Etymology
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outlaw (n.)

Old English utlaga "one put outside the law" (and thereby deprived of its benefits and protections), from a Scandinavian source such as Old Norse utlagi (n.) "outlaw," from utlagr (adj.) "outlawed, banished," from ut "out" (see out (adv.)) + *lagu, plural of lag "law" (see law). Formerly it was lawful for anyone to kill such a person.

[G]if he man to deaðe gefylle, beo he þonne utlah ["Laws of Edward & Guthrum," c.924]

Meaning "disorderly person living in defiant violation of the law, one living a lawless life" is recorded by 1880. As an adjective, from Old English.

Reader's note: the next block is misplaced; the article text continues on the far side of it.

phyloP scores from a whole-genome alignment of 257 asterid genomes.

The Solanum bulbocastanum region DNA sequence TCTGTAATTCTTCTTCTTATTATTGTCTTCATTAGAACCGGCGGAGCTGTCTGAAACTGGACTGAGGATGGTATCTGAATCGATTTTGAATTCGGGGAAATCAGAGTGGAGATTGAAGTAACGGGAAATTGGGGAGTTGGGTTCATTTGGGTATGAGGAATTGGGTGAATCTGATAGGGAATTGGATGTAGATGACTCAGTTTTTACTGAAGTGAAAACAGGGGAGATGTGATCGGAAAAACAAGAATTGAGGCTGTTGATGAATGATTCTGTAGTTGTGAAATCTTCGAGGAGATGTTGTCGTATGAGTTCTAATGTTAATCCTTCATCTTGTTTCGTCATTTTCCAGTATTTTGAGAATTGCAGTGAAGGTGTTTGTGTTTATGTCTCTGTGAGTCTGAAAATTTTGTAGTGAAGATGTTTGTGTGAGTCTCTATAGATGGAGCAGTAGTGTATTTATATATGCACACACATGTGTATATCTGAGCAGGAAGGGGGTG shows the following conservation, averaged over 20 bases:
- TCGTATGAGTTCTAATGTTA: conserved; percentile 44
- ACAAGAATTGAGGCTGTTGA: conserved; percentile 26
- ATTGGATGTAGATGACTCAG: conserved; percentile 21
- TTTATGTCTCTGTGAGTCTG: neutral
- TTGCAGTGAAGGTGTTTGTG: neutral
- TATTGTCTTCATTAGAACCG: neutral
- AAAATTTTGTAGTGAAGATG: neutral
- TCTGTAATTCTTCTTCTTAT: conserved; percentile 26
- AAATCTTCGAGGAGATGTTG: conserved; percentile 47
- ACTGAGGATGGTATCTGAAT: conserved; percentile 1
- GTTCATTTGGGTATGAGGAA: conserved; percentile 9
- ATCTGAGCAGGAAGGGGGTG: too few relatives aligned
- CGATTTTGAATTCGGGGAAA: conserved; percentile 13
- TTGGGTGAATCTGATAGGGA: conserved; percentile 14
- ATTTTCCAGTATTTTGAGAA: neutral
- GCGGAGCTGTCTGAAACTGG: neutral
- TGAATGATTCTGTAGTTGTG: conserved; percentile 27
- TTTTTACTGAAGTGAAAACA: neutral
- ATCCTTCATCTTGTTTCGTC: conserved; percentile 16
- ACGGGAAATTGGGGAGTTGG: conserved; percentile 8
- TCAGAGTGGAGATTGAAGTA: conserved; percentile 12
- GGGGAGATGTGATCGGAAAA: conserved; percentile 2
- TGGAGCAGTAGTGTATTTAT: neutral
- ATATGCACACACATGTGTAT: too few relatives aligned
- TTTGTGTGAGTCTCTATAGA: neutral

outlaw (v.)

Old English utlagian "to banish, proscribe, declare an outlaw; to deprive (someone) of the benefits and protections of the law," from utlaga "an outlaw" (see outlaw (n.)). Related: Outlawed; outlawing.

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Definitions of outlaw
1
outlaw (adj.)
disobedient to or defiant of law;
Synonyms: lawless
outlaw (adj.)
contrary to or forbidden by law;
an outlaw strike
Synonyms: illegitimate / illicit / outlawed / unlawful
2
outlaw (v.)
declare illegal; outlaw;
Synonyms: criminalize / criminalise / illegalize / illegalise
3
outlaw (n.)
someone who has committed a crime or has been legally convicted of a crime;
Synonyms: criminal / felon / crook / malefactor
From wordnet.princeton.edu